Friday, July 12, 2019

The Adjusted Pythagorean Record in the NFL Part IV: The Biggest Underachievers

Earlier this week, we looked at the biggest overachievers, in regards to actual wins versus their APR in the sixteen game era. Time to check in on the biggest underachievers. I apologize in advance to Tampa Bay fans (if any).

After coaching the Cincinnati Bengals for four seasons, which included a trip to Super Bowl XVI, Packers legend and Pro Football Hall of Famer, Forrest Gregg, took over as coach of Green Bay from another legend (Bart Starr). Gregg guided the Packers to an 8-8 campaign, but things could have been much better. The Packers scored 48 offensive touchdowns and allowed only 30, but lost seven of their first eight games, with five of the losses coming by six points or less. They rebounded to win seven of their final eight, but it was not enough to catch the Chicago Bears in the NFC Central. Had the Packers won their Week Three game against the Bears in Lambeau (lost 9-7 on a fourth quarter field goal), the Packers would have won the division. The Packers finished 8-8 again in 1985, but their record was more indicative of their performance that season. This was as good as it got for Gregg in Titletown as his last two teams won just nine total games.

1978 marked the first truly competitive version of the Tampa Bay Buccaneers. Over their first two season, the Bucs combined for a 2-26 record with nineteen of those defeats coming by at least ten points. With a fresh-faced Joe Gibbs calling plays, the Bucs more than doubled their scoring from the previous season, albeit to only fifteen points per game. Tampa scored slightly more offensive touchdowns (28) than they allowed (25), but could not close the deal in close games. The competitiveness would prove a portent of good things with the defense, led by Lee Roy Selmon, finished first in points allowed the next season as the Bucs made the playoffs for the first time and advanced all the way to the NFC Championship Game.

Tampa Bay’s close game woes from 2003 (see next entry) continued in 2004 as a team just twenty months removed from winning their first Lombardi Trophy finished 5-11.

The 2003 team was slightly more of an underachiever than the 2004 team. The Bucs began their title defense with a strong showing by shutting out the Philadelphia Eagles on the road on Monday Night Football. The next week, a blocked extra point cost them in an eventual overtime loss to the upstart Carolina Panthers, but the Bucs manhandled the Falcons in Week Three and entered their bye week with the look of a Super Bowl contender. Their first game after the bye was a Monday night showdown against Peyton Manning and the Indianapolis Colts. With five minutes to go in the game, the Bucs held a three touchdown lead, but Manning and company staged a furious rally to upend the Bucs. Consider that nearly a quarter of the way through the 2003 season (i.e. with five minutes remaining in the fourth quarter of their fourth game), the Bucs had outscored their opponents 92-36! The fourth quarter collapse provides a convenient inflection point for narrative purposes to explain Tampa’s struggles through the rest of the 2003 and 2004 seasons, but I would chalk their poor record up to the inherent small sample size of an NFL season along with a little laurel resting common for any NFL champion not headquartered in Foxborough, Massachusetts.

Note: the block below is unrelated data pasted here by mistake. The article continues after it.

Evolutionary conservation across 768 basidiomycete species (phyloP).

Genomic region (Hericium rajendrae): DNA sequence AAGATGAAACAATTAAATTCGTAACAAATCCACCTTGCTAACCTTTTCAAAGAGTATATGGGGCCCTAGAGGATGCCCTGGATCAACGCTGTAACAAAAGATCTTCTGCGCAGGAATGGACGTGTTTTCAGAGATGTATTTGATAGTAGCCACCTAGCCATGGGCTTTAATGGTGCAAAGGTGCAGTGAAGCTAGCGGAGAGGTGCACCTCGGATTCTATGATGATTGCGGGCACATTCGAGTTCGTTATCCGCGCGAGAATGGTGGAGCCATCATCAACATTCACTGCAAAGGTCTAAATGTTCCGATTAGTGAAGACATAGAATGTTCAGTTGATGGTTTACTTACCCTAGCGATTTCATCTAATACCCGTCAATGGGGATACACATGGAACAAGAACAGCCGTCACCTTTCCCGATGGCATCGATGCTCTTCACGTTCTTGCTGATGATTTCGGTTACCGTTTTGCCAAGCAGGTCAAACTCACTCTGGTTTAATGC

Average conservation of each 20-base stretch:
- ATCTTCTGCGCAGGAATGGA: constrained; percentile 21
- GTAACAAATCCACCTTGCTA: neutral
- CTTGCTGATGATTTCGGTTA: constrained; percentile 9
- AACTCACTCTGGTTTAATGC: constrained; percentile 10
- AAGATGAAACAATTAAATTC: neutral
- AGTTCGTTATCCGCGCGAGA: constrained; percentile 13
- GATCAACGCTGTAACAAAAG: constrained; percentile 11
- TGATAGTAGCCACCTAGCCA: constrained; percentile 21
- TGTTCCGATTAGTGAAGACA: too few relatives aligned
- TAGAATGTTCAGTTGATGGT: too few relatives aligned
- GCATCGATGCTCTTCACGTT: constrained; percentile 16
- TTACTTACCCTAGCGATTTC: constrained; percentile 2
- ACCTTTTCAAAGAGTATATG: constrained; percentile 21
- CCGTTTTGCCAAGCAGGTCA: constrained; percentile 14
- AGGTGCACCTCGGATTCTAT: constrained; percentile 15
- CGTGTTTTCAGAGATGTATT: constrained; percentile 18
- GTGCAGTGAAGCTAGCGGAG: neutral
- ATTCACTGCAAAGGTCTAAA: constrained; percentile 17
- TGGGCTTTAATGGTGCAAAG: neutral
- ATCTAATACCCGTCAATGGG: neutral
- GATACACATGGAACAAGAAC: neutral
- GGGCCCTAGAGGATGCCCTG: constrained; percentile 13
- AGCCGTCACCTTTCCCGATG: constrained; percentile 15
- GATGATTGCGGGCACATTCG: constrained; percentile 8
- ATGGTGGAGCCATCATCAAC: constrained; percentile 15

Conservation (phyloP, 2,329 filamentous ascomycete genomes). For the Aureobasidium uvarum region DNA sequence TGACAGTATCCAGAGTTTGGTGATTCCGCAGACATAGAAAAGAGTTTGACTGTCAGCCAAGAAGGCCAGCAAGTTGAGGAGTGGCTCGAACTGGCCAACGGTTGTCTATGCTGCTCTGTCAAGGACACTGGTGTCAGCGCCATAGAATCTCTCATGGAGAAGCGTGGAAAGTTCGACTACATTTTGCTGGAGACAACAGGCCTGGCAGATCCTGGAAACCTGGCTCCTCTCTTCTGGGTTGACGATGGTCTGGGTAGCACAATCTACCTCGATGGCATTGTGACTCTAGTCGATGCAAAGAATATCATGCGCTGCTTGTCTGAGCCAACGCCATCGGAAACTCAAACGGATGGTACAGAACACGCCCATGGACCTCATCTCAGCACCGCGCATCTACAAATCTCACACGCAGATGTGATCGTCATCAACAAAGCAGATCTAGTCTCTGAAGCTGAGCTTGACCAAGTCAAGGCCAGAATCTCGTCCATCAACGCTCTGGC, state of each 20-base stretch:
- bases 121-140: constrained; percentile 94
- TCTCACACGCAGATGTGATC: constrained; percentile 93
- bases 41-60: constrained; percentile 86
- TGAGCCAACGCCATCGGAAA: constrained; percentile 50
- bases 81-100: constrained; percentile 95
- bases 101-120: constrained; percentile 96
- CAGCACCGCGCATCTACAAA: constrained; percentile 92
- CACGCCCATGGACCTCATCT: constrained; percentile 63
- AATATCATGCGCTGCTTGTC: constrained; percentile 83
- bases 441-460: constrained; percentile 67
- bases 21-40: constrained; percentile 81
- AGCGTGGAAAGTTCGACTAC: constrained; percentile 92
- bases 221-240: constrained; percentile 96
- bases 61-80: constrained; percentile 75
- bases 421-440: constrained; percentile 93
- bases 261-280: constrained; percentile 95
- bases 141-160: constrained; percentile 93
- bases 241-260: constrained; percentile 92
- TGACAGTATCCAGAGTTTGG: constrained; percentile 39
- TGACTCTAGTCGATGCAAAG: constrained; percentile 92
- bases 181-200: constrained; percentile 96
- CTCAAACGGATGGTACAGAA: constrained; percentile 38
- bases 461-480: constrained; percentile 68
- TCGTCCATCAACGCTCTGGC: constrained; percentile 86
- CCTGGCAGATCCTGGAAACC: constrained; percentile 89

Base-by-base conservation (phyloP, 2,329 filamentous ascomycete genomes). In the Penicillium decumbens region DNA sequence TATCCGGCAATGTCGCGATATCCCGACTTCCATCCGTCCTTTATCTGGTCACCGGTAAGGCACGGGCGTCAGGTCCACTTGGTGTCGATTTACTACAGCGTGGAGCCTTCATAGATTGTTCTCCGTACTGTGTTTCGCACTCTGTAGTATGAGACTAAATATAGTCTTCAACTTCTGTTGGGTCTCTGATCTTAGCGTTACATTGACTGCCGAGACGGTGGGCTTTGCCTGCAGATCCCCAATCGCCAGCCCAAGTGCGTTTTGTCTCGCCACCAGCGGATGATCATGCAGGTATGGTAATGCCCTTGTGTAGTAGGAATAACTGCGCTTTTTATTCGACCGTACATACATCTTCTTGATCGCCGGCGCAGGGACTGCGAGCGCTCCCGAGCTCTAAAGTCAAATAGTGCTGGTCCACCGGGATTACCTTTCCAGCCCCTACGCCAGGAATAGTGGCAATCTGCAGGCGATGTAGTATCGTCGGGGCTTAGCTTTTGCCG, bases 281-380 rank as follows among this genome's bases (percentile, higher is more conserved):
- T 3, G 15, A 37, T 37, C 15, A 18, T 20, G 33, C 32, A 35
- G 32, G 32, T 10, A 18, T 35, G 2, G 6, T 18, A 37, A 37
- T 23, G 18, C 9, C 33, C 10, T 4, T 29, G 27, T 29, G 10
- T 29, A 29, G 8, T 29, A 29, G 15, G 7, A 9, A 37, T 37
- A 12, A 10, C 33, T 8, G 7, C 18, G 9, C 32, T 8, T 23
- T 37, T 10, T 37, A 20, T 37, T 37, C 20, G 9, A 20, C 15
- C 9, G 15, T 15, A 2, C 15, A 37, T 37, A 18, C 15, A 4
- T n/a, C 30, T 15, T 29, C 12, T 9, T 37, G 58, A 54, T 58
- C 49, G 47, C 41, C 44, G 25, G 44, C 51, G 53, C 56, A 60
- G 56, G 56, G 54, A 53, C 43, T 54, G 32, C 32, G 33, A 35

And speaking of the Patriots. The 1981 team is far and away the biggest underachiever in the last forty years. Head coach Ron Erhardt had guided the Patriots to nineteen wins (but no playoff) appearances in the previous two seasons, and statistically, these Patriots probably should have finished with a similar record. Despite winning just two games, they somehow scored more offensive touchdowns (40) than they allowed (38). However, a brutal close game record and piss poor turnover margin consigned them to the AFC East basement. Consider that their roommate, the fellow two-win Baltimore Colts, were outscored by 274 points in 1981, while the Patriots were only outscored by 48 points! Interestingly, the Colts' two wins came against the Patriots (by three total points). Things would get better for the Patriots as they would qualify for the playoffs in three of the next five seasons and not finish with a losing record until 1989. They have also had what could be termed decent success since the turn of the century, so things kind of worked out. And don’t feel too bad for Mr. Erhardt. While the 2-14 campaign marked his last shot as a head coach, he would go on to win two Super Bowls as an offensive coordinator with the New York Giants and coach in another Super Bowl with the Pittsburgh Steelers. He also died in 2012, so he avoided seeing Trump become President.

I'm off to Las Vegas to make some bets on the upcoming football season. Next weekend or so, I'll post a recap of the bets I made. Oh, and be sure to look for more APR posts as we trudge through the long offseason.

No comments: